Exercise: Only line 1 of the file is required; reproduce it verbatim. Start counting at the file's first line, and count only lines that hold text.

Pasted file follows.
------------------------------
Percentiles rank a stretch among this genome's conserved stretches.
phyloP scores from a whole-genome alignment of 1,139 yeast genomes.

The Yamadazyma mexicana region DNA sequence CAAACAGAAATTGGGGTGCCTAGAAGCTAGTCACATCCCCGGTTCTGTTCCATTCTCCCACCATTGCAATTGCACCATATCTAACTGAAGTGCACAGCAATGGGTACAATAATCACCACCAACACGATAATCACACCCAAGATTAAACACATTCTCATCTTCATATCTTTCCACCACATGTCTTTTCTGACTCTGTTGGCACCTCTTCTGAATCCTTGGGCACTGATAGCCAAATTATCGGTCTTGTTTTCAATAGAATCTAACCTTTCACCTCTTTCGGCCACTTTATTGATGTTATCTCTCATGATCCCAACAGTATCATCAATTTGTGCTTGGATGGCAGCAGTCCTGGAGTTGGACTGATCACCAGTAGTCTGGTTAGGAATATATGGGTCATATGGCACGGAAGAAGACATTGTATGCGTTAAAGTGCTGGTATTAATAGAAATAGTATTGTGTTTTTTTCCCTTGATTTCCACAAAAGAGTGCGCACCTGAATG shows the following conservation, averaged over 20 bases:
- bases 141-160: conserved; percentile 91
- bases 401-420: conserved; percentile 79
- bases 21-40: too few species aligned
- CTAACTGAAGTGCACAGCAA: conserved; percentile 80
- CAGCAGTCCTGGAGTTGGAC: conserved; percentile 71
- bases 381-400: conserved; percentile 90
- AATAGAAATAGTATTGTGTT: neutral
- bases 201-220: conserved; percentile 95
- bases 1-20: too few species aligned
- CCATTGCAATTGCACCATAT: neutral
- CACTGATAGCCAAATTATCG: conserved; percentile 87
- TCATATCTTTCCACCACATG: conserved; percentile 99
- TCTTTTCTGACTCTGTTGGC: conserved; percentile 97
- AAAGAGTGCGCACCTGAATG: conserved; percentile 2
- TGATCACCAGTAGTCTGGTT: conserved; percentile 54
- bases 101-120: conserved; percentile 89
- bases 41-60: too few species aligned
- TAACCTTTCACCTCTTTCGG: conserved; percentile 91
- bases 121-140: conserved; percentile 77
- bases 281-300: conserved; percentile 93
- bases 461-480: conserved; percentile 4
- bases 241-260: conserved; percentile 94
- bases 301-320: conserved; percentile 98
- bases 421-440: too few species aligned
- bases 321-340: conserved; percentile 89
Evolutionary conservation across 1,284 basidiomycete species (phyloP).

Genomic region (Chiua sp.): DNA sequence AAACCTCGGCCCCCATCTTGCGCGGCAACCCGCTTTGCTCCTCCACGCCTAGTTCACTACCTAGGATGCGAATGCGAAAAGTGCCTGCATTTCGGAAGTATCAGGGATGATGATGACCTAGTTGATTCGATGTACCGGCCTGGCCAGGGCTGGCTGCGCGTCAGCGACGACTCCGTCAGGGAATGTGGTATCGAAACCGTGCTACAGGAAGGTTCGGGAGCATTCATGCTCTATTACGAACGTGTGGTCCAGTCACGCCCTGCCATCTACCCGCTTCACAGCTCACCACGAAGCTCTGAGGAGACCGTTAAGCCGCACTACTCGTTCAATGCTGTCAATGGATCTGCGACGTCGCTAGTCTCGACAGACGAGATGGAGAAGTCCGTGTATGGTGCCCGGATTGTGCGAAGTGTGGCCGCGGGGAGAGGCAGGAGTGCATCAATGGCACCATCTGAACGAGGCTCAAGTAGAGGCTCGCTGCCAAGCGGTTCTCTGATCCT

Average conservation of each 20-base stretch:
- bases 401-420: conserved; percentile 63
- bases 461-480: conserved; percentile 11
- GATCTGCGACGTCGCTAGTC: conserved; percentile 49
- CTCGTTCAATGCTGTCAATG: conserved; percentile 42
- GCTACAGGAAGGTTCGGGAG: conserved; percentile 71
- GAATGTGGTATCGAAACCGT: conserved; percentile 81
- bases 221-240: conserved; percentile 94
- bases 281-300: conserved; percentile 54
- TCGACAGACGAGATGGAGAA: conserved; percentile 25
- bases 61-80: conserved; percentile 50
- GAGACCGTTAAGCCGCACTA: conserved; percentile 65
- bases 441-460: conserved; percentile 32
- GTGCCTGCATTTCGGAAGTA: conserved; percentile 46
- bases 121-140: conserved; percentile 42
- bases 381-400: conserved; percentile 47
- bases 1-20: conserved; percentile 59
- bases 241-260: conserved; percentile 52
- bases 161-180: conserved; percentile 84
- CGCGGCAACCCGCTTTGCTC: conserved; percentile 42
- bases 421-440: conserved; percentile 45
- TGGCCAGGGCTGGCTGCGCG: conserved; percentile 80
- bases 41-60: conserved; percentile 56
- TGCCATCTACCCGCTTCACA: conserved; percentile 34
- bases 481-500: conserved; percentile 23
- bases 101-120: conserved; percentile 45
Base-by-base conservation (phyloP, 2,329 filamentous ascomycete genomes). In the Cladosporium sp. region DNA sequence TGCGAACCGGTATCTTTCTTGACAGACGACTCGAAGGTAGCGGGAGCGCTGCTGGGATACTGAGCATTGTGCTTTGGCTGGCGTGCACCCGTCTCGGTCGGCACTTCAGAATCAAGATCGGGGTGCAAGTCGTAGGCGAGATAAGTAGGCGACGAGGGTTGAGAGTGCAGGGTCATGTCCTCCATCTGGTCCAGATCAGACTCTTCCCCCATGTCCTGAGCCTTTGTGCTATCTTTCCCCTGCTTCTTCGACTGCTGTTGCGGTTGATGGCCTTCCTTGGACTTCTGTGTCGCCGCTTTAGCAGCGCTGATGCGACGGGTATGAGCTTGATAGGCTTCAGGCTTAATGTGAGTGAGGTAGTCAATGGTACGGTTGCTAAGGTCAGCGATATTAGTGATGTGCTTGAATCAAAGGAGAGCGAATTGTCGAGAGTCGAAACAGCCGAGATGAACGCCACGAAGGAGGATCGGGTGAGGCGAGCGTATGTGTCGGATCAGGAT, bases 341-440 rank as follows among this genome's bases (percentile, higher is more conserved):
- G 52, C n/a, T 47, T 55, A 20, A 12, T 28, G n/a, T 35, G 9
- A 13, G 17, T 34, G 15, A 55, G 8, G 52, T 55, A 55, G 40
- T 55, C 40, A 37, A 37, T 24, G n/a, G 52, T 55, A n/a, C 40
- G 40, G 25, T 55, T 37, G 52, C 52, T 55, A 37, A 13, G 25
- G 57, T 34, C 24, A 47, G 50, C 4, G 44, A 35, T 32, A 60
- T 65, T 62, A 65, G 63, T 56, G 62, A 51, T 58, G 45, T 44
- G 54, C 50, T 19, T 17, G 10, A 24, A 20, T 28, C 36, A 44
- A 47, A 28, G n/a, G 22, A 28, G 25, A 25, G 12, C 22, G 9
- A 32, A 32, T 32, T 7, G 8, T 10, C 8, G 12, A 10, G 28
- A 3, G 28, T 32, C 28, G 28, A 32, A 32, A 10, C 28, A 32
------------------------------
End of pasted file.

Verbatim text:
Percentiles rank a stretch among this genome's conserved stretches.